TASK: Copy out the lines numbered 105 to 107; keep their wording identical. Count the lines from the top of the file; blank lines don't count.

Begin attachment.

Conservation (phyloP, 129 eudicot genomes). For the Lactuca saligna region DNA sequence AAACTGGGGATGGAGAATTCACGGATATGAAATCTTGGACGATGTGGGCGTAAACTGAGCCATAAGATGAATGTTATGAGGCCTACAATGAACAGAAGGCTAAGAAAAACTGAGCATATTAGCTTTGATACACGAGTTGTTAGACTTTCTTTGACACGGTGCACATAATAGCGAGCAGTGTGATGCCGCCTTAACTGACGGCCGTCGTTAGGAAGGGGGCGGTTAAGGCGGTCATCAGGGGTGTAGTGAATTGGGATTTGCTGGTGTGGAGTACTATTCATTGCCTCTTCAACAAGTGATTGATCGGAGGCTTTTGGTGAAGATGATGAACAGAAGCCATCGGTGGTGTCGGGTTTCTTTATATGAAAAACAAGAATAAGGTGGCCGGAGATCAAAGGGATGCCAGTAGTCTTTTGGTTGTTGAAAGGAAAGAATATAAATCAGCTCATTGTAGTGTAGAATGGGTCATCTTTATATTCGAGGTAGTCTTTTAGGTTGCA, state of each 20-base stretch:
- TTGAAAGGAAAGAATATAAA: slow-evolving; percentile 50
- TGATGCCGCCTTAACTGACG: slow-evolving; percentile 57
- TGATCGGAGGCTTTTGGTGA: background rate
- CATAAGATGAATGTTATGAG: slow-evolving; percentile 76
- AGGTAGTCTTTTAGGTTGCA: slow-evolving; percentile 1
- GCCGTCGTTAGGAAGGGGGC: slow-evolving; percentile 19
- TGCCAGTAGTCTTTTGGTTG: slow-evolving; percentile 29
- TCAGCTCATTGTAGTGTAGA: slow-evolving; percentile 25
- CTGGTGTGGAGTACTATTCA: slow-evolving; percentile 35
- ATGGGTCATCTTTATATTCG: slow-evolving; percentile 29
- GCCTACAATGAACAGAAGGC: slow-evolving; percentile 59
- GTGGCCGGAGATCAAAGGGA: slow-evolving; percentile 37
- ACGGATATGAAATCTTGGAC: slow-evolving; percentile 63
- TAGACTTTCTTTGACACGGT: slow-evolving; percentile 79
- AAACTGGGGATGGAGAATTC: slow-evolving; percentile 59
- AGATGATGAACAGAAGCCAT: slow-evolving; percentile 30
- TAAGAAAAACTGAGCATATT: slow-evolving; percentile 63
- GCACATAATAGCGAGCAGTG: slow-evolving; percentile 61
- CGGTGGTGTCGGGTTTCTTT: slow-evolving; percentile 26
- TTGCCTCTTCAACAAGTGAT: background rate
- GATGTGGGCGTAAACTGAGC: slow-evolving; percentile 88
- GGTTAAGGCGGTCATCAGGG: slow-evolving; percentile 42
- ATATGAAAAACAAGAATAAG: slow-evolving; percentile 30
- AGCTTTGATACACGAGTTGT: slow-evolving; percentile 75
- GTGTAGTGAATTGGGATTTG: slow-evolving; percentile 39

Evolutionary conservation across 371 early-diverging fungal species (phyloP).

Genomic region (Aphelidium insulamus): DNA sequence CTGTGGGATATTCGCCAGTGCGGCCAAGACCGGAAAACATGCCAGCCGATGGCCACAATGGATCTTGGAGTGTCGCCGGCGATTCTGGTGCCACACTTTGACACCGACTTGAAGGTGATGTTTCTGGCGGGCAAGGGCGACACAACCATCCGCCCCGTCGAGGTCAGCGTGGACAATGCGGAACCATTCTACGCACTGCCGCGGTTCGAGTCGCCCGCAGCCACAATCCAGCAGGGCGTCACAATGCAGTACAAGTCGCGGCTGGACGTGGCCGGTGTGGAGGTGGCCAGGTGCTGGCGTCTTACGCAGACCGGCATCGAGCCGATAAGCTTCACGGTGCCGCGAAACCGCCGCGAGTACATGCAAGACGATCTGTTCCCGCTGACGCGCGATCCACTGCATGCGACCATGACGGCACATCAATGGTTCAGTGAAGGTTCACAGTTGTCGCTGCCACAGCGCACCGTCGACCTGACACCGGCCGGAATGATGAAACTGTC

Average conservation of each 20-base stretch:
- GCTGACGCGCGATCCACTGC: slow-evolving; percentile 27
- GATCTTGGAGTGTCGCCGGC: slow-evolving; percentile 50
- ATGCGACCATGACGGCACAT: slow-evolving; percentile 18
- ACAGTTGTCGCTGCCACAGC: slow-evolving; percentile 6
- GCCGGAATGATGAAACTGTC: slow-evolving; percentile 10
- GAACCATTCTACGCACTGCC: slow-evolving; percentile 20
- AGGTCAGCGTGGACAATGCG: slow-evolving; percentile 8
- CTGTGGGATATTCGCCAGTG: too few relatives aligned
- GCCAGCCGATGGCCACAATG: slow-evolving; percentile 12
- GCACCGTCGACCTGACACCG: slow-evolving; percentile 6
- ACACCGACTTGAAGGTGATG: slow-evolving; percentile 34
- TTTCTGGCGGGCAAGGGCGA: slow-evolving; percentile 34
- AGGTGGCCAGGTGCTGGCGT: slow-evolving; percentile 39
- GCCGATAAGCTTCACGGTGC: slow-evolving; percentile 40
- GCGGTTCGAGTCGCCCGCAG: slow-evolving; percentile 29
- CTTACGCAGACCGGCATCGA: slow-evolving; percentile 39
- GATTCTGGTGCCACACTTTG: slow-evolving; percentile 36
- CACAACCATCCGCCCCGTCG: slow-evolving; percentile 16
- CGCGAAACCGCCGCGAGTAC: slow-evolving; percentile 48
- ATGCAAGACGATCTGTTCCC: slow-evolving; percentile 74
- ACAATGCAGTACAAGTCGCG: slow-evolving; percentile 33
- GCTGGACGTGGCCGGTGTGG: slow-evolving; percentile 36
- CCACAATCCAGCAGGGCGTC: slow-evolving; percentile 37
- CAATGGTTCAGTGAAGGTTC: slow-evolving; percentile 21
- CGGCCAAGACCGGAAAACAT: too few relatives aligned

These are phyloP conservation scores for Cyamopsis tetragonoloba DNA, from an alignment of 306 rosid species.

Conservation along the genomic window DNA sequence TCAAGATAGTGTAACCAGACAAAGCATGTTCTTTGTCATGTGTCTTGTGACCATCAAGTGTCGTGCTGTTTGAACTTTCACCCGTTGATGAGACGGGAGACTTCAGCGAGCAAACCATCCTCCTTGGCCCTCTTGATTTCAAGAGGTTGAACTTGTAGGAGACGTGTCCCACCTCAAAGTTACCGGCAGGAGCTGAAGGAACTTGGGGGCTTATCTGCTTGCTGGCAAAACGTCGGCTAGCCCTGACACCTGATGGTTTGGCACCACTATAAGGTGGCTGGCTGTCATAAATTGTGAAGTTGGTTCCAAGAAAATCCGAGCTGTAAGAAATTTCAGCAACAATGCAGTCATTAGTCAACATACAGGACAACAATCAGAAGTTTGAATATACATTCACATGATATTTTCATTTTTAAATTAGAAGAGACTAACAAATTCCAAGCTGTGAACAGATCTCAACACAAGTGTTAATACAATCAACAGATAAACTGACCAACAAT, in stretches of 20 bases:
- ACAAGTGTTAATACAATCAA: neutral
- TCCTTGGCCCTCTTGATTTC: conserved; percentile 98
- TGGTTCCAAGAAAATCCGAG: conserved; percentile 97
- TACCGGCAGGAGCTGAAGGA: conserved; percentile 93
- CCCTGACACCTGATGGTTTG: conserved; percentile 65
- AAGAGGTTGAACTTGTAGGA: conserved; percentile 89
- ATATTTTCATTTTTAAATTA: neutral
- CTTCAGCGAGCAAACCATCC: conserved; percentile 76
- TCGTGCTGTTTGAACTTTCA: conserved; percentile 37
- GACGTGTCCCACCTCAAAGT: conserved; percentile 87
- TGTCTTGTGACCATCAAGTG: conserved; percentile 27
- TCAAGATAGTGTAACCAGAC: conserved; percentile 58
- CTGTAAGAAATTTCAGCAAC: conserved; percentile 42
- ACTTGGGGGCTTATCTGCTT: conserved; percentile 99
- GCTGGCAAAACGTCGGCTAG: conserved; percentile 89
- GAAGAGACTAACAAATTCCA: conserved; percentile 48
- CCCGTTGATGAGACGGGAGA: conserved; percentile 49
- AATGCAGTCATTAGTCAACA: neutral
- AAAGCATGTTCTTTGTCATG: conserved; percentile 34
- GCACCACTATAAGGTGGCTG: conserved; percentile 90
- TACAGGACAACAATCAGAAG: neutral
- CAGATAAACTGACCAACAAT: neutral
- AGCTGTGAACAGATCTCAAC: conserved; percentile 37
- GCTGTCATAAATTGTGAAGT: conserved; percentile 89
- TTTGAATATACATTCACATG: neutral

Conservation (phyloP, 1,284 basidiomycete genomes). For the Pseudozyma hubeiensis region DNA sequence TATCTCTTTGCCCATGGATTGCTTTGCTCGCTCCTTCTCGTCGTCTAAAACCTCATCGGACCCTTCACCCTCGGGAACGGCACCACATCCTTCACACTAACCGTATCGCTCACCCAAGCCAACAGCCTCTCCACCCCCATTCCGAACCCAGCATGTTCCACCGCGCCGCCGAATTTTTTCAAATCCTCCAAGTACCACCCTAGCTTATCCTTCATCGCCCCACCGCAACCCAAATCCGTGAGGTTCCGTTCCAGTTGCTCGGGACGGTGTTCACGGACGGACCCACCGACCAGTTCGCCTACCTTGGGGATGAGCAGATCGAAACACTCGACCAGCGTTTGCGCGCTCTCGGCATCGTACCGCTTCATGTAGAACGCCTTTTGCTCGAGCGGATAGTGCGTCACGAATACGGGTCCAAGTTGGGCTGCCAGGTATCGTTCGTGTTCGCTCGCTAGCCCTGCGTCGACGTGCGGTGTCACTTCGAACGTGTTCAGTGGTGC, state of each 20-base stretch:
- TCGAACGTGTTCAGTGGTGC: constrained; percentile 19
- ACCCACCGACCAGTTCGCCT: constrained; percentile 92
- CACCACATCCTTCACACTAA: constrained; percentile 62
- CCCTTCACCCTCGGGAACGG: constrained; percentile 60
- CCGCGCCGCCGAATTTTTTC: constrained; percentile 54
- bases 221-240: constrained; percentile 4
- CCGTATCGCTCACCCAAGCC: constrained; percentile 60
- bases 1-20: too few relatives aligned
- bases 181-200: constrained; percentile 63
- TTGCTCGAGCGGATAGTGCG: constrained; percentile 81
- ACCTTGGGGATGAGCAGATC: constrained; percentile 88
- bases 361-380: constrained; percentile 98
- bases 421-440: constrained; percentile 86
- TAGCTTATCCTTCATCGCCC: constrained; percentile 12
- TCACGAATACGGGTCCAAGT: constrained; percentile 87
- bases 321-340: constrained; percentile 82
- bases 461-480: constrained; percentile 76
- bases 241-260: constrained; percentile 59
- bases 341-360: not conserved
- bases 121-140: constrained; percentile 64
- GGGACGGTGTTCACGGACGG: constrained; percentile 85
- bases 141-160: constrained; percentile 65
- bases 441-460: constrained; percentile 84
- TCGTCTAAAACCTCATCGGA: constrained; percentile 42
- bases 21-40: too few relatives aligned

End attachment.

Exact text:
- bases 441-460: constrained; percentile 84
- TCGTCTAAAACCTCATCGGA: constrained; percentile 42
- bases 21-40: too few relatives aligned